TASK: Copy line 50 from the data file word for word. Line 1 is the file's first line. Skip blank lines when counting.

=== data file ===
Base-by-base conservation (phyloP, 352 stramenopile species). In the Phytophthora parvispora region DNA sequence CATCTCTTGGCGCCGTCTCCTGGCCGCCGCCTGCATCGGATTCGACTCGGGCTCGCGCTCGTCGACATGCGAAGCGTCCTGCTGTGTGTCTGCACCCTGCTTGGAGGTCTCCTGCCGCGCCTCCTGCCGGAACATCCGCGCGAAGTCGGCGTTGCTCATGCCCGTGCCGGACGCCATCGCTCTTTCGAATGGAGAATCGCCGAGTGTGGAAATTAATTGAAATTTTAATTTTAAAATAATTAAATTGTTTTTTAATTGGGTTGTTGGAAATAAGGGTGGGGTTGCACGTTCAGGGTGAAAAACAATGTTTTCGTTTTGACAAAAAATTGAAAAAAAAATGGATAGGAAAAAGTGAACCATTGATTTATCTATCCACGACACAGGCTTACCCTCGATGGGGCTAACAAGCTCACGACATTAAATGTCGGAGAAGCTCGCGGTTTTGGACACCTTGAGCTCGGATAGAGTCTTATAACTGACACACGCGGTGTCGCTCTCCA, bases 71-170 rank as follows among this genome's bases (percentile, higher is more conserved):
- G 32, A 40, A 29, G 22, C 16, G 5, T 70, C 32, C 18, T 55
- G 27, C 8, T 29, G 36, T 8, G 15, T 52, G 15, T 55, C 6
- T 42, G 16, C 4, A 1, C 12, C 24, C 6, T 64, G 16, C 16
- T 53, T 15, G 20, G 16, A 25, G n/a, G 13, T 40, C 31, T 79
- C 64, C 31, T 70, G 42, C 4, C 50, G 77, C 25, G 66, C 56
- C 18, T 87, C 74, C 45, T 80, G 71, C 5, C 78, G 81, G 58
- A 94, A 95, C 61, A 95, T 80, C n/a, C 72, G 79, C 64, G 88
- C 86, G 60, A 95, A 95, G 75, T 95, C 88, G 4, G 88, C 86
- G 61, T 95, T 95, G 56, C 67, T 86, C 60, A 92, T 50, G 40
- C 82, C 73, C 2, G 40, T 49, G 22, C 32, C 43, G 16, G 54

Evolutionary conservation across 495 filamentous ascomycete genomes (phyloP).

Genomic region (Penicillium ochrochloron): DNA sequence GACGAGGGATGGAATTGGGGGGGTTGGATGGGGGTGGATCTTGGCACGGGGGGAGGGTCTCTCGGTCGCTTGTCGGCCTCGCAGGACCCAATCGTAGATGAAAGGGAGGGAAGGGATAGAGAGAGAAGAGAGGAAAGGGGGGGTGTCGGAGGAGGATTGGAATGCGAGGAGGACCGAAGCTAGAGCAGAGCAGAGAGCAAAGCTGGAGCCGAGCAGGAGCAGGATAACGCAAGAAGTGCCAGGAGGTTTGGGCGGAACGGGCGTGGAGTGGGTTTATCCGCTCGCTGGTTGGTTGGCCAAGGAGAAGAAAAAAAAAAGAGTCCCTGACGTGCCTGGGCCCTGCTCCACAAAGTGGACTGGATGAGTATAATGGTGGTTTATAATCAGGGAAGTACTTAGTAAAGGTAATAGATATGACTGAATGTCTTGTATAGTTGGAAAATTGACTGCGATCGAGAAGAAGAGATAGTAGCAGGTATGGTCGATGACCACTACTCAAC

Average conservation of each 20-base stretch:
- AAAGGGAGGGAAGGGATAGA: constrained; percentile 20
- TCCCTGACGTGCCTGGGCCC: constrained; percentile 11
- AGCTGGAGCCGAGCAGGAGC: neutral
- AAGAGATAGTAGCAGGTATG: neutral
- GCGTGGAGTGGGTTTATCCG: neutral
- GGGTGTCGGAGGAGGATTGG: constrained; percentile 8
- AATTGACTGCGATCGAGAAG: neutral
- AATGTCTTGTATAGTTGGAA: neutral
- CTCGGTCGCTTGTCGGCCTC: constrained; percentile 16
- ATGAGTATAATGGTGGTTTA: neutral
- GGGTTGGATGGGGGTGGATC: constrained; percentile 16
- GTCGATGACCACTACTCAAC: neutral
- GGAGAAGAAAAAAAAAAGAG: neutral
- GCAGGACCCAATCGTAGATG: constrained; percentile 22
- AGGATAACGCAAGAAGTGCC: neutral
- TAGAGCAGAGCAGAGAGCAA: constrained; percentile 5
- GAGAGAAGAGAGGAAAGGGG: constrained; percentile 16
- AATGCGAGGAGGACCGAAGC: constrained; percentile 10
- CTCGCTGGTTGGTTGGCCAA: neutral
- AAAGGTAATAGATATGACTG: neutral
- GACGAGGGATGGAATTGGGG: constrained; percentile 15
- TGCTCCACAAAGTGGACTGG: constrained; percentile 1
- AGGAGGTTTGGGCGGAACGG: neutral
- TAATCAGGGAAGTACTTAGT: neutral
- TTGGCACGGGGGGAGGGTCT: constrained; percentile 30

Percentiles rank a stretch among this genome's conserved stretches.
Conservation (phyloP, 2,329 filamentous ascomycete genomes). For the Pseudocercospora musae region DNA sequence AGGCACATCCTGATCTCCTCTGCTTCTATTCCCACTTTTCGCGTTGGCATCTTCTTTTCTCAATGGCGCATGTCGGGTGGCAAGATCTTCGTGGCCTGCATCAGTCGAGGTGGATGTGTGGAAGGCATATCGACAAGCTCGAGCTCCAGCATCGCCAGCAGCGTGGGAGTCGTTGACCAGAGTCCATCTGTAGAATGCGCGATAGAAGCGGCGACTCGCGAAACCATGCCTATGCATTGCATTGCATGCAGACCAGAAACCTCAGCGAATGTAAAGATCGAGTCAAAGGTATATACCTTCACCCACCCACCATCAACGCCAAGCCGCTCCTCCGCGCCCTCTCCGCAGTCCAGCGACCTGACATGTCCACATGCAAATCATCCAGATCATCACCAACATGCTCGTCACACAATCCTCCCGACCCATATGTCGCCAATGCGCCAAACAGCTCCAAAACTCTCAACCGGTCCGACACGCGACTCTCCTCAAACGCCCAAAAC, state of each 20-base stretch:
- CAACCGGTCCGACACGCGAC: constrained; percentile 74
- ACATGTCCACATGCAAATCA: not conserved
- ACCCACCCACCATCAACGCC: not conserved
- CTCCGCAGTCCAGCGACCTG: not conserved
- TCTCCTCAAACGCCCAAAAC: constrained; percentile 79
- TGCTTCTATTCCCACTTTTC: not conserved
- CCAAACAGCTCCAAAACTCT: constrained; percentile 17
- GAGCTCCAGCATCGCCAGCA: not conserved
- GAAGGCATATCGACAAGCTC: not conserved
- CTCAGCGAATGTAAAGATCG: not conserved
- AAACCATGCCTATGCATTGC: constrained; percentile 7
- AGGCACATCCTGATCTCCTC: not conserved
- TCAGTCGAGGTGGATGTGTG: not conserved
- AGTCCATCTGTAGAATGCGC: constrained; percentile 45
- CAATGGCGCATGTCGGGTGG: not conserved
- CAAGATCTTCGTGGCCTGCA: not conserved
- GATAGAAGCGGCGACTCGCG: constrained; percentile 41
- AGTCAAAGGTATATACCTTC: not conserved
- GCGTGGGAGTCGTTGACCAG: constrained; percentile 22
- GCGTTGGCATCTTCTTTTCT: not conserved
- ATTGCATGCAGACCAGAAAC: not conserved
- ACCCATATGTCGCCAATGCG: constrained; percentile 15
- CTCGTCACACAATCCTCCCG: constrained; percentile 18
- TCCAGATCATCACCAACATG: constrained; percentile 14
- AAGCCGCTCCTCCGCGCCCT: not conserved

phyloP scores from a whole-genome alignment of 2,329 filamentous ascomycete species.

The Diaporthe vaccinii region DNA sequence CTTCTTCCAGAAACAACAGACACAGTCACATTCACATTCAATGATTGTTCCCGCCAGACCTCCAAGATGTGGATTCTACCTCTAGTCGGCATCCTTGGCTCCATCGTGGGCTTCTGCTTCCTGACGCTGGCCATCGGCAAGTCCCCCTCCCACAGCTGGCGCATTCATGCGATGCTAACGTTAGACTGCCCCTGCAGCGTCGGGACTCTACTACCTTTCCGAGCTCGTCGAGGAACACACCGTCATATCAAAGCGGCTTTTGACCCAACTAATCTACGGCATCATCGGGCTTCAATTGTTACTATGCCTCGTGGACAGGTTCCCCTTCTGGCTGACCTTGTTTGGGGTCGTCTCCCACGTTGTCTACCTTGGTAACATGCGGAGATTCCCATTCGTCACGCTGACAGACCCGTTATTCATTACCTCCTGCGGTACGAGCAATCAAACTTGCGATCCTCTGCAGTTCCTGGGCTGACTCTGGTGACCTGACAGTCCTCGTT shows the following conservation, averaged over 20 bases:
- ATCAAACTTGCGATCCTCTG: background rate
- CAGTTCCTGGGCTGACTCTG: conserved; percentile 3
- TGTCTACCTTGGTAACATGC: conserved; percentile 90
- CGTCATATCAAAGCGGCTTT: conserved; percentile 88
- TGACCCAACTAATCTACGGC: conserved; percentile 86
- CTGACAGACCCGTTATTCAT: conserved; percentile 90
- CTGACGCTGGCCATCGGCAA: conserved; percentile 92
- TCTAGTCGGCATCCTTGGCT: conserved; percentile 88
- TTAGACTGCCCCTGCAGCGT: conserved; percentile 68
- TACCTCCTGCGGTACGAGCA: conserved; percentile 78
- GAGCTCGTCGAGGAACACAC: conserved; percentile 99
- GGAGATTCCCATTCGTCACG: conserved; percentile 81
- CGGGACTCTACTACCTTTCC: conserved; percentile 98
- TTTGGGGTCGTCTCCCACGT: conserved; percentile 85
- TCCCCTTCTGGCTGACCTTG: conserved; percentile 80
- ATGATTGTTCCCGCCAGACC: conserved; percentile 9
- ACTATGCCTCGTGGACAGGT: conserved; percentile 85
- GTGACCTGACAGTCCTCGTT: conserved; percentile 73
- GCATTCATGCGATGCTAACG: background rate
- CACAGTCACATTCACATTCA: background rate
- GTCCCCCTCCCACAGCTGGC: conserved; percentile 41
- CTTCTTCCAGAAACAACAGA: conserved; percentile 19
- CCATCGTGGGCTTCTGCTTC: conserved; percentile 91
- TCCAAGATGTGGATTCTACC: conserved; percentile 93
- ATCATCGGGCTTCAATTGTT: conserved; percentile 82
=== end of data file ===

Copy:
- GAAGGCATATCGACAAGCTC: not conserved